The Degenerate Dutch: Lizzie’s parents are almost as angry that she married out of her class, or married an Irishman, as that she ostensibly cheated on him. But the child who cannot be Ezra’s pushes them to “invocations of whoredom and disease”.
Weirdbuilding: Lizzie seems the living version of the ghostwife wailing on the shore, waiting for a sailor who never comes home. Alive, she “haunts the shore, praying for her courses, scrubbing the floor with sand”. Ezra, meanwhile, builds (barnacle-like) on the trope of the spirit that visits at the moment of death, only discovered later to be an apparition.
Libronomicon: Lizzie thinks of the Odyssey and Penelope waiting for her husband, and of the myth of Cupid and Psyche.
Madness Takes Its Toll: Lizzie’s madness is the sort that comes with having experiences most people don’t believe, and refusing to act otherwise. She thinks of herself as not “correctly insane like her wardmates with their starvations and compulsions, their manias and melancholias.” But her madness also the sort that comes with being given no sensible way to respond to her experiences—perhaps not so different from the traumatized World War I vets that eventually join her at Danvers State.
I considered summarizing Taaffe’s novelette as a campfire tale the narrator would swear was true, the better to induce listener shivers. But that approach wouldn’t have done for a precis meant to give a sense not only of the story’s plot but of its style and complex salt-savor.
Having attempted that justice for “As the Tide,” I’ll have a go after all at the campfire version:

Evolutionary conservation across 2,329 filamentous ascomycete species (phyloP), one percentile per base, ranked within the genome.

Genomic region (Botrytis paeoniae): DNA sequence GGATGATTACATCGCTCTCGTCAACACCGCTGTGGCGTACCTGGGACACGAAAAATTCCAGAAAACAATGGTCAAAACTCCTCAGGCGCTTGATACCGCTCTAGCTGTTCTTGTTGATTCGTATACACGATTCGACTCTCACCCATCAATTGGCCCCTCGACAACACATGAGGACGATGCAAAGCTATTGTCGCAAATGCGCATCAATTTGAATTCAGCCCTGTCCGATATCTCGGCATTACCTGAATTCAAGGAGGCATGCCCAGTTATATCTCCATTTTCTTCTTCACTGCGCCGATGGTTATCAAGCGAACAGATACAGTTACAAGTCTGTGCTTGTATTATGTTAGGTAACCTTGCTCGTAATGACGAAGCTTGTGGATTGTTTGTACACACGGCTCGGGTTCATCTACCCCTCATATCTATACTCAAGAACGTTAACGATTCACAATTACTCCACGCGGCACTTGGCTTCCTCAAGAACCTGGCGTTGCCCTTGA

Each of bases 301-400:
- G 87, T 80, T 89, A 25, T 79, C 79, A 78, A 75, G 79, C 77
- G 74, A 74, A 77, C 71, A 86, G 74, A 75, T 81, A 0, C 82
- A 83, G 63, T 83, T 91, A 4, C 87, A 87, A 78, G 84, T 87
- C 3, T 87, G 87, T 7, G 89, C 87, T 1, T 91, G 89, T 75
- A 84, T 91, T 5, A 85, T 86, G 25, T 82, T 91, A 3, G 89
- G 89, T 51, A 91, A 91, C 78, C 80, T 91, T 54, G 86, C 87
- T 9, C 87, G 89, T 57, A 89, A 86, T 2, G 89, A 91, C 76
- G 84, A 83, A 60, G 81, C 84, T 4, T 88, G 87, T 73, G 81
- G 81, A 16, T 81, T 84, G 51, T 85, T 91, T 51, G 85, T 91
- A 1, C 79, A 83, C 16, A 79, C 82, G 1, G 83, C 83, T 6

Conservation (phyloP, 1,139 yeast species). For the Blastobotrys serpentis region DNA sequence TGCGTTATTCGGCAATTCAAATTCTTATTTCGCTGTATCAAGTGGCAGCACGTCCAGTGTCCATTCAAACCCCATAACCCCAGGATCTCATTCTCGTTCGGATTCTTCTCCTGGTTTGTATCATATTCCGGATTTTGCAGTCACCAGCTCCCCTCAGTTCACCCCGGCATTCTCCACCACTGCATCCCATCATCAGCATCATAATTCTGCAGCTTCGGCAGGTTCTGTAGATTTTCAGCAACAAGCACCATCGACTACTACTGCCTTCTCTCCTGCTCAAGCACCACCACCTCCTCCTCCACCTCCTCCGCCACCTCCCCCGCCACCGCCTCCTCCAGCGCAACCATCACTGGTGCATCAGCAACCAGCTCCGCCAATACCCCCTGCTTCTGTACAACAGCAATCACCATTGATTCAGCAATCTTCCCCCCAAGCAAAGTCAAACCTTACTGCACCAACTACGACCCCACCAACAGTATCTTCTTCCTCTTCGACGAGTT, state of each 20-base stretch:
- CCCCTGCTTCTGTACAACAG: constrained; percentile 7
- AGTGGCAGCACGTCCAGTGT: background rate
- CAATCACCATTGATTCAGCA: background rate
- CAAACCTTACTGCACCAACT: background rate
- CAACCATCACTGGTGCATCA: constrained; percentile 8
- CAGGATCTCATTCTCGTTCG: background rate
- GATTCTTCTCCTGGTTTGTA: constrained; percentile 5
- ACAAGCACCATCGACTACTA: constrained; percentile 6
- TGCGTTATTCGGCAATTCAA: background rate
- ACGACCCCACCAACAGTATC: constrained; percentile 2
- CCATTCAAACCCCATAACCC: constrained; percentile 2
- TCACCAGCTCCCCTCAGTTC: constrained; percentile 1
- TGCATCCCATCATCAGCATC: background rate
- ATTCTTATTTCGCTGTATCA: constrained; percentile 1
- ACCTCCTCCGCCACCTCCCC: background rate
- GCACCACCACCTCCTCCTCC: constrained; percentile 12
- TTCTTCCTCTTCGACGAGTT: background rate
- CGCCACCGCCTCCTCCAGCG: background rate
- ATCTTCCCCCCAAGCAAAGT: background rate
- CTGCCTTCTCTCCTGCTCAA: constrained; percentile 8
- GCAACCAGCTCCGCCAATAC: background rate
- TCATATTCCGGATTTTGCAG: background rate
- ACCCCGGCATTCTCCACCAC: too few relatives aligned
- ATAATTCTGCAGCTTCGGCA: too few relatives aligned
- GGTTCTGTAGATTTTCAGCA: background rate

“Back in Victorian times in Boston, there was this rich girl who fell in love with this sailor, a whaleman. Her family disowned her when she married him, so she lived alone in a cottage by the sea while her husband was gone for, like, two years at a time! One voyage, he came back at night, calling under her window. She let him in, and they right away went to bed. One thing funny was how she hadn’t heard his ship was back, but he just said he’d come from Hell to be with her. Next morning she woke up alone and figured he’d been a dream, but then she saw all this seaweed and shells in the bed!
“Before long she realized she was pregnant. When her husband’s ship docked, they told her he drowned when a whale busted up his boat, and they never found his body. Of course, nobody believed the baby was her husband’s, and her parents stuck her in this asylum. She had the baby there; thinking it was just a bunch of shells and mud, she tried to strangle it. I don’t know if she killed it or not, but she stayed in that asylum, hoping her husband would come again. And finally one night he did, but when the moon shone on him, she could see he was dead and all encrusted with barnacles and seaweed and crap, so I guess she went crazier than ever. Or maybe she died, too?